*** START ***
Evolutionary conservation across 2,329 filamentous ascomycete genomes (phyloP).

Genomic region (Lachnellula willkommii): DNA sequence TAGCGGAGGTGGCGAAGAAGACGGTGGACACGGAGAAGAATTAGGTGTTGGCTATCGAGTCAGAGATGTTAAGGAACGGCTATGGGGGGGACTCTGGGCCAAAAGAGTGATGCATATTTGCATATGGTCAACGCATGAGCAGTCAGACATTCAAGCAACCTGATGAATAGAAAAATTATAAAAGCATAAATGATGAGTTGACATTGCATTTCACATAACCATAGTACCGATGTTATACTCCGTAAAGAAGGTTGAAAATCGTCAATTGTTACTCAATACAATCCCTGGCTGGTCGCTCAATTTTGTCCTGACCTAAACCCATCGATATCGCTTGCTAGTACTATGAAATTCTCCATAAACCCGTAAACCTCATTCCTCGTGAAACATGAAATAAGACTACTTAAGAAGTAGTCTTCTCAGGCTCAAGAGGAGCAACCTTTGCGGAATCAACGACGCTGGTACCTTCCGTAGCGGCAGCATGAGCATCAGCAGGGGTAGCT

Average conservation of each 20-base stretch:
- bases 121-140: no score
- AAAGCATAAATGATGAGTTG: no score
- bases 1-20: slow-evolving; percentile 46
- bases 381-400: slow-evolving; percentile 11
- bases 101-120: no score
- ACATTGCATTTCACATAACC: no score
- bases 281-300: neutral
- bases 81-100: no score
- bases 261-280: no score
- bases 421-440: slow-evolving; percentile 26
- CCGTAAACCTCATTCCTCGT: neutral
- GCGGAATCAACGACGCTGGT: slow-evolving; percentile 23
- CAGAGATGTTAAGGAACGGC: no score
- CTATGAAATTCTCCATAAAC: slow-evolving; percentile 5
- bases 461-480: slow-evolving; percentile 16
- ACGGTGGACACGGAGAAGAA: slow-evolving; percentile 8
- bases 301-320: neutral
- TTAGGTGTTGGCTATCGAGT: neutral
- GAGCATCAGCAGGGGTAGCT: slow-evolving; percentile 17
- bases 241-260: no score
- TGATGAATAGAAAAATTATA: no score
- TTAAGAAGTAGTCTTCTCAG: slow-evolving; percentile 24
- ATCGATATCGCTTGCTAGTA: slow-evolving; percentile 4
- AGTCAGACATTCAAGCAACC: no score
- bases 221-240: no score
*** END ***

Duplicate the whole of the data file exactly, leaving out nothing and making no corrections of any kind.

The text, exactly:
Evolutionary conservation across 2,329 filamentous ascomycete genomes (phyloP).

Genomic region (Lachnellula willkommii): DNA sequence TAGCGGAGGTGGCGAAGAAGACGGTGGACACGGAGAAGAATTAGGTGTTGGCTATCGAGTCAGAGATGTTAAGGAACGGCTATGGGGGGGACTCTGGGCCAAAAGAGTGATGCATATTTGCATATGGTCAACGCATGAGCAGTCAGACATTCAAGCAACCTGATGAATAGAAAAATTATAAAAGCATAAATGATGAGTTGACATTGCATTTCACATAACCATAGTACCGATGTTATACTCCGTAAAGAAGGTTGAAAATCGTCAATTGTTACTCAATACAATCCCTGGCTGGTCGCTCAATTTTGTCCTGACCTAAACCCATCGATATCGCTTGCTAGTACTATGAAATTCTCCATAAACCCGTAAACCTCATTCCTCGTGAAACATGAAATAAGACTACTTAAGAAGTAGTCTTCTCAGGCTCAAGAGGAGCAACCTTTGCGGAATCAACGACGCTGGTACCTTCCGTAGCGGCAGCATGAGCATCAGCAGGGGTAGCT

Average conservation of each 20-base stretch:
- bases 121-140: no score
- AAAGCATAAATGATGAGTTG: no score
- bases 1-20: slow-evolving; percentile 46
- bases 381-400: slow-evolving; percentile 11
- bases 101-120: no score
- ACATTGCATTTCACATAACC: no score
- bases 281-300: neutral
- bases 81-100: no score
- bases 261-280: no score
- bases 421-440: slow-evolving; percentile 26
- CCGTAAACCTCATTCCTCGT: neutral
- GCGGAATCAACGACGCTGGT: slow-evolving; percentile 23
- CAGAGATGTTAAGGAACGGC: no score
- CTATGAAATTCTCCATAAAC: slow-evolving; percentile 5
- bases 461-480: slow-evolving; percentile 16
- ACGGTGGACACGGAGAAGAA: slow-evolving; percentile 8
- bases 301-320: neutral
- TTAGGTGTTGGCTATCGAGT: neutral
- GAGCATCAGCAGGGGTAGCT: slow-evolving; percentile 17
- bases 241-260: no score
- TGATGAATAGAAAAATTATA: no score
- TTAAGAAGTAGTCTTCTCAG: slow-evolving; percentile 24
- ATCGATATCGCTTGCTAGTA: slow-evolving; percentile 4
- AGTCAGACATTCAAGCAACC: no score
- bases 221-240: no score